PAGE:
As cliché as it may sound, I sort of became a full-time freelance writer by accident. Don’t get me wrong – the jobs didn’t just magically fall into my lap. Over the last several months, I’ve worked really hard to refine my skills and build my client base. But if you had told me this time last year that I would be a full-time freelance writer, I would’ve been pretty shocked.
See, I’ve always thought of myself as someone who thrives on structure. Having somewhere to be at a specific time. Having a designated space for work and a designated space for leisure. Even in university, my most productive studying was done at the library because, if I stayed in my apartment, it was only a matter of time before I ended up watching Netflix in bed. I believed I simply didn’t have the discipline needed to work from home and design my own work schedule.
Then 2020 happened and I had no choice but to do exactly that if I wanted to keep earning money. The same was true for many other people. While certain industries have suffered and millions of workers worldwide have lost their jobs due to the COVID-19 pandemic, the freelance market in several countries has experienced significant growth, according to a new Payoneer survey. Topping the list was the Philippines, which saw a 208% growth rate in its freelancing industry over the course of the year. Not to mention, in the wake of the pandemic, nearly every single company now uses some form of freelance expertise, whereas only three quarters of companies did prior to the crisis.
In short, from the global workforce to my individual professional life, there have been major changes on both a macro and a micro scale. Like any major life change, the process of becoming a full-time freelancer has been accompanied by many valuable lessons. Although I’m still very early on in my career and have a long way to go, let’s take a look back on everything I’ve learned so far.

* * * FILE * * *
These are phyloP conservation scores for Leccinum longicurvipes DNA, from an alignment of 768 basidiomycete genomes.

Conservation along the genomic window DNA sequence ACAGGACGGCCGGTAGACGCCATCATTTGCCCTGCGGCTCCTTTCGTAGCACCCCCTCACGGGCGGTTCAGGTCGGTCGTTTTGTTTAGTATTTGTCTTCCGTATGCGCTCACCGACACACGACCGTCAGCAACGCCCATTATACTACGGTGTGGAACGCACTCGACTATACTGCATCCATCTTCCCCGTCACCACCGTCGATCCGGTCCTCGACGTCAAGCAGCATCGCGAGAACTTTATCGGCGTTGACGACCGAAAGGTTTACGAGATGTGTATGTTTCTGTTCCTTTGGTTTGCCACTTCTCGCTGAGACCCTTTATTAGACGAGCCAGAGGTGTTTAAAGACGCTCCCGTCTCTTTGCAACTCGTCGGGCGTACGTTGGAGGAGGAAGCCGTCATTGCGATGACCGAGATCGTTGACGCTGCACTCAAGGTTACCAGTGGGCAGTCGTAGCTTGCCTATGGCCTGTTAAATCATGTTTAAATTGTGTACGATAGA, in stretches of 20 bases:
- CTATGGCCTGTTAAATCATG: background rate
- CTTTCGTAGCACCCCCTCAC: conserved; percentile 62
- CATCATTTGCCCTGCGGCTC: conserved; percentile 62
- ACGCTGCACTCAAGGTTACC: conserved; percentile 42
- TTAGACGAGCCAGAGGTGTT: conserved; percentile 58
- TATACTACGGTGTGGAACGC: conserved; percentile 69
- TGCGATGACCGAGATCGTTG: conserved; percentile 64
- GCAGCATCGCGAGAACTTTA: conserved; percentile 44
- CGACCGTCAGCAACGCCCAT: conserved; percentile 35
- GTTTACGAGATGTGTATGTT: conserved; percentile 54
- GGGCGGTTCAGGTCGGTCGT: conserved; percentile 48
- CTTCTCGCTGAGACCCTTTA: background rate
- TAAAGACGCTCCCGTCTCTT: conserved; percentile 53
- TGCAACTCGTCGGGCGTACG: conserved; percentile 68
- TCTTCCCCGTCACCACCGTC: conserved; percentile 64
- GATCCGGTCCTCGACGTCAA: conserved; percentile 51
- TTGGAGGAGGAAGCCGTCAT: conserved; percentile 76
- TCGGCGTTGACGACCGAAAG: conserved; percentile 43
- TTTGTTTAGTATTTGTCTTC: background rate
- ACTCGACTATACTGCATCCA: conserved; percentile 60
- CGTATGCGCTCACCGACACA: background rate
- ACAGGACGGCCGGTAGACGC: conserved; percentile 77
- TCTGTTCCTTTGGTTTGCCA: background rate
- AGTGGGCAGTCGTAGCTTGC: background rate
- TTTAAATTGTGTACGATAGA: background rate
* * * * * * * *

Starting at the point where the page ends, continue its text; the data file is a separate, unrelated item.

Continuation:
1. You’re going to fuck up
When you’re just getting started in any kind of pursuit – a new hobby, a new business, a new relationship – it’s inevitable: you are going to make mistakes. Most of them will probably be pretty minor but, in my experience, they might feel a lot more serious than they actually are. If you’re anything like me, your perfectionism and anxiety can sometimes get the better of you. Oftentimes, this leads to beating yourself up: I should have known better. Why didn’t I triple check that? I’m going to look so unprofessional. It’s a vicious and unproductive cycle.
Ultimately, at the risk of sounding like an after school special, the best thing you can do is learn from your mistakes rather than dwell on them. No one is perfect and no one expects you to be. They do, however, expect you to handle your shit. So, take a deep breath, take accountability, and come up with some solutions. After that, all you have to do is try your best to avoid repeating the same mistake in the future. At the end of the day, that’s all any of us can do: our best.
2. The imposter syndrome is all too real
If you’re a woman, you’re probably very familiar with imposter syndrome. It’s the phenomenon of feeling like you aren’t as competent as you appear to be and/or that your success isn’t deserved. Odds are, it’s been an unwelcome and unwarranted fixture in your life in some capacity. It’s honestly startling how prevalent imposter syndrome is among women – even the most successful of women. In fact, a recent survey found that 75% of American executive women experienced imposter syndrome at some point in their careers and 85% of them believe that it is widely experienced by women working in corporate America.